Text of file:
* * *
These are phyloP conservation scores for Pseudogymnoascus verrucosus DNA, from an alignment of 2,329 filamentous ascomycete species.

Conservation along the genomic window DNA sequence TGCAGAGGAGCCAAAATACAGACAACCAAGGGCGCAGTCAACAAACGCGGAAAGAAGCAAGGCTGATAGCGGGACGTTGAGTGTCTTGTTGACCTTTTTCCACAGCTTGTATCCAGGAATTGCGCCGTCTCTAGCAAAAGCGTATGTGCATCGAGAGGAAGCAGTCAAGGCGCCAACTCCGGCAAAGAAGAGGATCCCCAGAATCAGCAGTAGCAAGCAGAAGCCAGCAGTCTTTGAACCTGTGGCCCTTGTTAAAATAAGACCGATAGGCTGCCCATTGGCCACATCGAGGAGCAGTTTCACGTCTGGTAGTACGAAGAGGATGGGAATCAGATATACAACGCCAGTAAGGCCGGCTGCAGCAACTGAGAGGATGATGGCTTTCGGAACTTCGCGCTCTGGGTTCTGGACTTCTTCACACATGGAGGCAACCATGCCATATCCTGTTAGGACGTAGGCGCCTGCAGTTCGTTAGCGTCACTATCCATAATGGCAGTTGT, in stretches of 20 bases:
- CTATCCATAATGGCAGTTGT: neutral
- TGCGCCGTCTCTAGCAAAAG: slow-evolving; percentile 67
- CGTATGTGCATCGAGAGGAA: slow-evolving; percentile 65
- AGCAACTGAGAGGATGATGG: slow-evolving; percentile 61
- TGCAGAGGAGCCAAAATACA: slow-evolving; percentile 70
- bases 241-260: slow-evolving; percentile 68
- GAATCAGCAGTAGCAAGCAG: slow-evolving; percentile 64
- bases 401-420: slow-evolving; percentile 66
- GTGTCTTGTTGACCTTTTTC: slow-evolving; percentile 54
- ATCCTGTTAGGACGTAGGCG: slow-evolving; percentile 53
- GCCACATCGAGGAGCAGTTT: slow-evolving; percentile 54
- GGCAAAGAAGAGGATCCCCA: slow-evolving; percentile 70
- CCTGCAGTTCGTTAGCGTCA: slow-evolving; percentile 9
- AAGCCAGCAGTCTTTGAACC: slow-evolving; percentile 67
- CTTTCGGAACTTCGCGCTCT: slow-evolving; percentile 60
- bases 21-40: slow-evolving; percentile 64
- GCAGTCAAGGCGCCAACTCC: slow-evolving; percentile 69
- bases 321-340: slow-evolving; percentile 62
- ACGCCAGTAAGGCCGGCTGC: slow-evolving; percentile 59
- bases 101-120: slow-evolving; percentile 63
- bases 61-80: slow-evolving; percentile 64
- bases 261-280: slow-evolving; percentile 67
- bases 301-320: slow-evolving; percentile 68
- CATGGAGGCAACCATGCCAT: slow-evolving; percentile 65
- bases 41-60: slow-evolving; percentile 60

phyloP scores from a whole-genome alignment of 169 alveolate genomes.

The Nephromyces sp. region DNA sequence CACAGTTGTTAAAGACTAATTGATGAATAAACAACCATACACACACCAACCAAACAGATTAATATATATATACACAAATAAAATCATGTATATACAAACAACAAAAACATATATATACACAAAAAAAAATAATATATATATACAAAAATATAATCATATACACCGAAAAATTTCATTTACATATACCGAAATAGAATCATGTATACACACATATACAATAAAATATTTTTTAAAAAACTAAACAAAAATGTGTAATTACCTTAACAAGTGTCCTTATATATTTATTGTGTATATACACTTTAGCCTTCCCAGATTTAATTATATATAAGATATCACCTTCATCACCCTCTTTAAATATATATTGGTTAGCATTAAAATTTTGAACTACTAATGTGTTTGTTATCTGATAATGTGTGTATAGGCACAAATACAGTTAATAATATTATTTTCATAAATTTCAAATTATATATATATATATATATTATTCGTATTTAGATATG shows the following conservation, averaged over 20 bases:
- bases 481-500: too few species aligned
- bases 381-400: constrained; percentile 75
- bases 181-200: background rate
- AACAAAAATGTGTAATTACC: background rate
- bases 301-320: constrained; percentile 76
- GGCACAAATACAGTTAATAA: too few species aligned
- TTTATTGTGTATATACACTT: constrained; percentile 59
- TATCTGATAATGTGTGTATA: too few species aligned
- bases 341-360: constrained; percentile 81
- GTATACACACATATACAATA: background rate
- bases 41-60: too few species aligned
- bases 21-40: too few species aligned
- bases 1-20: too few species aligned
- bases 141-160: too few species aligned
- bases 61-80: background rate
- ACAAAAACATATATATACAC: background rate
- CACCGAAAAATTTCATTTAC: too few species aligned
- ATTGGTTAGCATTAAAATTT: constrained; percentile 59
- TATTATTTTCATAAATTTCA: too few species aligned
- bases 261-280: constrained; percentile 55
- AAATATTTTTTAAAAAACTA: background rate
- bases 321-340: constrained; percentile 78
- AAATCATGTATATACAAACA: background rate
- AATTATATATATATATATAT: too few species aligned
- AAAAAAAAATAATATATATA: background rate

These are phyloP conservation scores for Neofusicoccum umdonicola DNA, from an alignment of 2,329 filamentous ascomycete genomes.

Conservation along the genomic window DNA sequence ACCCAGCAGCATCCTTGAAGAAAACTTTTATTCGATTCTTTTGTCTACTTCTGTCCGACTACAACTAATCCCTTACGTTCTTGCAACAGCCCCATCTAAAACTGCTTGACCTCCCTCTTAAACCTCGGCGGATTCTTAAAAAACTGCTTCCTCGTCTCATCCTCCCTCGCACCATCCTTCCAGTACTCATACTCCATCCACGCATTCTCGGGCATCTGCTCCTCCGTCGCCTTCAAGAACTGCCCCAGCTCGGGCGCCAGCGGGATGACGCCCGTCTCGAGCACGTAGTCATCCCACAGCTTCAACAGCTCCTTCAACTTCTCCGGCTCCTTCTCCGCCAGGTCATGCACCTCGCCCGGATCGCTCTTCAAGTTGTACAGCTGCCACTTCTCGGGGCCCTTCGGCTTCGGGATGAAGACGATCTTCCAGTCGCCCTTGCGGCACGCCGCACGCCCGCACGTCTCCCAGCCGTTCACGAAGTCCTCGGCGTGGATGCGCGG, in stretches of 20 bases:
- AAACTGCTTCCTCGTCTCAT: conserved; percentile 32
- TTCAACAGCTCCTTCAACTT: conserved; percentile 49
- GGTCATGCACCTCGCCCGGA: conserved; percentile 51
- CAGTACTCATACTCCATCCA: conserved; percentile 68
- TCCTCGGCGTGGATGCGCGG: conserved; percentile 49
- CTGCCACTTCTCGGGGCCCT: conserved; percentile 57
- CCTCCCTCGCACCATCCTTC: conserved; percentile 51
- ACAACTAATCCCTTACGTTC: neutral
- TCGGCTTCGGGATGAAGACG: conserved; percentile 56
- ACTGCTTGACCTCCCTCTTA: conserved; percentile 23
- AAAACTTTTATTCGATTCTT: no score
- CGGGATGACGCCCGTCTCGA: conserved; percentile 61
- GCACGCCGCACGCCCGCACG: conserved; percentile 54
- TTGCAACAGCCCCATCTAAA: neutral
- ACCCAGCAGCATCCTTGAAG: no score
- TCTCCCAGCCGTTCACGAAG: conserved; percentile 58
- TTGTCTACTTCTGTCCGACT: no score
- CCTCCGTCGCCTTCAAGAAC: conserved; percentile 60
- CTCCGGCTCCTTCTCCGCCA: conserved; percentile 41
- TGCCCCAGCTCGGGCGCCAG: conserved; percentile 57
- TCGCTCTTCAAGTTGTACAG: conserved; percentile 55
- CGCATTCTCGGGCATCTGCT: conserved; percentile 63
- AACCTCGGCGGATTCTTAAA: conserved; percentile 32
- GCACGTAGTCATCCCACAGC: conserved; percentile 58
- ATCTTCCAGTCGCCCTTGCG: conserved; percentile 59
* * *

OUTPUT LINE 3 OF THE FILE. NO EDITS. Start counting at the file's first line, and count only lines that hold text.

- CTATCCATAATGGCAGTTGT: neutral